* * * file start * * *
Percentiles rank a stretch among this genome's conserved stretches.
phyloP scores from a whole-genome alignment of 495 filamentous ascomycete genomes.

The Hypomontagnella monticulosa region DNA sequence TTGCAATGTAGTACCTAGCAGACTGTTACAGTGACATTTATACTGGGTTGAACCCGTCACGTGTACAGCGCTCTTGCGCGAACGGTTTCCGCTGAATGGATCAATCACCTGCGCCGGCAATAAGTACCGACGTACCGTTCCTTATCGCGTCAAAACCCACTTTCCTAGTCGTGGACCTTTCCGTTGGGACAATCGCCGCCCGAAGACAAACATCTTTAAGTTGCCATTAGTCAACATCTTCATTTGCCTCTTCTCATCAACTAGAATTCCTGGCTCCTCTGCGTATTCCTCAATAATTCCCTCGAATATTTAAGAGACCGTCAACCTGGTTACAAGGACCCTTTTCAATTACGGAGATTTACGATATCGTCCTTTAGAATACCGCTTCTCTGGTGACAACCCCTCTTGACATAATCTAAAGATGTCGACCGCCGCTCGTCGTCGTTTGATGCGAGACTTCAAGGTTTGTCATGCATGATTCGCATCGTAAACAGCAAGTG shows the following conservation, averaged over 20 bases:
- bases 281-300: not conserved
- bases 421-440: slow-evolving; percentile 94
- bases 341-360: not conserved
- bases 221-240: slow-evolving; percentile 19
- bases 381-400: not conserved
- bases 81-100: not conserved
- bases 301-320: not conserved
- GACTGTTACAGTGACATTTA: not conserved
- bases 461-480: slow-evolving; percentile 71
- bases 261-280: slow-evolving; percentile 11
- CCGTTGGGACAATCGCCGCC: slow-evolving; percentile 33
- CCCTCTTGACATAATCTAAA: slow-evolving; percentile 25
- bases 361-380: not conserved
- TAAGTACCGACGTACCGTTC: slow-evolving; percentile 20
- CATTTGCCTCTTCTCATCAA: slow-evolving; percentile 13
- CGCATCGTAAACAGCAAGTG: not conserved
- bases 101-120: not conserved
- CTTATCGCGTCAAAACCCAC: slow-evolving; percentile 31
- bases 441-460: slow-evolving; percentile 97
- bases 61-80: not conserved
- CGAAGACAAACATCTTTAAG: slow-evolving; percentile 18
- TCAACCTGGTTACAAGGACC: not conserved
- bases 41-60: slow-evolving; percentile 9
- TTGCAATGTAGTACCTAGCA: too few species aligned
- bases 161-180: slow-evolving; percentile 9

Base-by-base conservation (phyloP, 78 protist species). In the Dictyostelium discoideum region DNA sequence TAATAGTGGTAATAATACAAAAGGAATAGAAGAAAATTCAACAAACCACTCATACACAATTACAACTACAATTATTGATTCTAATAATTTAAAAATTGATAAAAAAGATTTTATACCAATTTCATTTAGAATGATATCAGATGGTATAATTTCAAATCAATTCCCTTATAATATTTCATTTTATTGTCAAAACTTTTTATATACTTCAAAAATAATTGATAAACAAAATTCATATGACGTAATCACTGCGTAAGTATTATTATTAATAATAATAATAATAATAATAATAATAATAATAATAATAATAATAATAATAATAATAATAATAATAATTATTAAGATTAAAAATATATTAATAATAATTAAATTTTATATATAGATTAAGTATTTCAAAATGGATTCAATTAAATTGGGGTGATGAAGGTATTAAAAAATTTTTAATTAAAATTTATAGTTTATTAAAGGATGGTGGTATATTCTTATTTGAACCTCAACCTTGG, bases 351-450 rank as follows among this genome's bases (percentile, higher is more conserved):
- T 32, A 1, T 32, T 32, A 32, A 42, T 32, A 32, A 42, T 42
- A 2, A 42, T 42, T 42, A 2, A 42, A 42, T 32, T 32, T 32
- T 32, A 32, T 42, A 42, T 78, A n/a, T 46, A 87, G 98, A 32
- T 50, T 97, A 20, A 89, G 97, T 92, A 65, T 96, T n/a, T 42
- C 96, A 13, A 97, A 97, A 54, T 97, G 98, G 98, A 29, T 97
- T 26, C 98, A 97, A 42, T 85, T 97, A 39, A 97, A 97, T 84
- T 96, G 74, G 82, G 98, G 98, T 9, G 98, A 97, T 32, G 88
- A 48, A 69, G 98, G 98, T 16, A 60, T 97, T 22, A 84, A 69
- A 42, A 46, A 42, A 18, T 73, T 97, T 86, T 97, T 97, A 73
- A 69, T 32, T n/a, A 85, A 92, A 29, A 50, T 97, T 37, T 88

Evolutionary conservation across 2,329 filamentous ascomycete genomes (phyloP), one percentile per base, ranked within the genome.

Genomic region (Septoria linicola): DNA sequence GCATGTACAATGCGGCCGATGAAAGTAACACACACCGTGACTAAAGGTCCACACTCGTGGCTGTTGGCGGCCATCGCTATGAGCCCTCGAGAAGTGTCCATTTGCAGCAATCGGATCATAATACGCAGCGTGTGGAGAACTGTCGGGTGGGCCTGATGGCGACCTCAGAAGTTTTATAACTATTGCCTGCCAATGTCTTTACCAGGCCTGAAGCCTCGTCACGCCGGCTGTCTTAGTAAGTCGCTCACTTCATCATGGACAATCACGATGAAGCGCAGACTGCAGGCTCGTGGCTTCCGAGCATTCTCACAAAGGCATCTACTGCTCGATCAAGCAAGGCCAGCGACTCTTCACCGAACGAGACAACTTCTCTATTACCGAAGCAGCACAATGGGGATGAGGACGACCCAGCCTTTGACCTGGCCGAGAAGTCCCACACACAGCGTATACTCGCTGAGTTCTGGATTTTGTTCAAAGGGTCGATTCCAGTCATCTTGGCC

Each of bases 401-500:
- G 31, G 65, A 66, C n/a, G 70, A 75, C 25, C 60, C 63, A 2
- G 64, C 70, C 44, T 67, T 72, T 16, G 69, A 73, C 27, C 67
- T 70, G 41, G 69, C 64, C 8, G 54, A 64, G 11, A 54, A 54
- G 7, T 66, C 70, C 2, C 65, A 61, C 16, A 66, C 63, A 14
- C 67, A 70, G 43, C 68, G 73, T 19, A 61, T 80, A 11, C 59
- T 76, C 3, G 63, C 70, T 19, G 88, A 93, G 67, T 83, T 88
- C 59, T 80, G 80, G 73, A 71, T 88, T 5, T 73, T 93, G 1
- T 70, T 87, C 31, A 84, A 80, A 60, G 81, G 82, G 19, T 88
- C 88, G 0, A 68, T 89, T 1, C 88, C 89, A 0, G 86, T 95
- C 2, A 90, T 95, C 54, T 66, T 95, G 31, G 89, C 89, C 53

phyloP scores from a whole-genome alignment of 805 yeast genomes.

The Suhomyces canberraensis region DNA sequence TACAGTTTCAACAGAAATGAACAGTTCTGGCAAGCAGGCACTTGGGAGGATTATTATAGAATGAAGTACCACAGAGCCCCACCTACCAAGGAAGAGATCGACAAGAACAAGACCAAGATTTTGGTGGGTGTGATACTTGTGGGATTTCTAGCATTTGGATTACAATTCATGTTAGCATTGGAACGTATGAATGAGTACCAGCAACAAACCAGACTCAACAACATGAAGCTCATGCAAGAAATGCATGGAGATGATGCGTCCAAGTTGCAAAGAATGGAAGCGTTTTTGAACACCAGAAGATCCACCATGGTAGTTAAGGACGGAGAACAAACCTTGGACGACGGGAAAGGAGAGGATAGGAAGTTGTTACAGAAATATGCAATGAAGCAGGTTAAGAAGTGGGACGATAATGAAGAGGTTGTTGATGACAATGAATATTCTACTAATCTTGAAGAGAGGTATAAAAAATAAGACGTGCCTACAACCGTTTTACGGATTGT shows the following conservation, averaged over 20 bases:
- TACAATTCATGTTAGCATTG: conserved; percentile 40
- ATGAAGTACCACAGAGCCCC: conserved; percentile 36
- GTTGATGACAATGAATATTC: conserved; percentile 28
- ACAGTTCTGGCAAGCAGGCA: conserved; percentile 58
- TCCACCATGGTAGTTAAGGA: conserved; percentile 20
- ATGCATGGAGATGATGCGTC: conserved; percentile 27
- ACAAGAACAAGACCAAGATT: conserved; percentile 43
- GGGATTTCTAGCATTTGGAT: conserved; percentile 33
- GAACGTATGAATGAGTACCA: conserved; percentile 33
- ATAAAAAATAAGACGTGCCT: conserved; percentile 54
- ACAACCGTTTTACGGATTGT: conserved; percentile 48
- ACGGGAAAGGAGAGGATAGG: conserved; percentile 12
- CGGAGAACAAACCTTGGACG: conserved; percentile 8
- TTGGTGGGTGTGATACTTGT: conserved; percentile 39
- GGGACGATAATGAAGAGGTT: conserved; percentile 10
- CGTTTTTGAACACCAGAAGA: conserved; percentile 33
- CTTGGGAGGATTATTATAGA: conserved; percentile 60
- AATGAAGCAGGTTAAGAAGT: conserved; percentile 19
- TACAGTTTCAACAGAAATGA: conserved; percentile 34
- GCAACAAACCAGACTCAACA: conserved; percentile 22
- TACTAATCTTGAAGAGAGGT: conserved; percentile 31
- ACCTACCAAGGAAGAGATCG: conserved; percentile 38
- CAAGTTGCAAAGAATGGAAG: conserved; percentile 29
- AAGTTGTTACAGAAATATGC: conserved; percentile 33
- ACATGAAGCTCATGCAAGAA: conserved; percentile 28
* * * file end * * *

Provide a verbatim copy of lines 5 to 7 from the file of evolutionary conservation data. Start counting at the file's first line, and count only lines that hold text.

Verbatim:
- bases 421-440: slow-evolving; percentile 94
- bases 341-360: not conserved
- bases 221-240: slow-evolving; percentile 19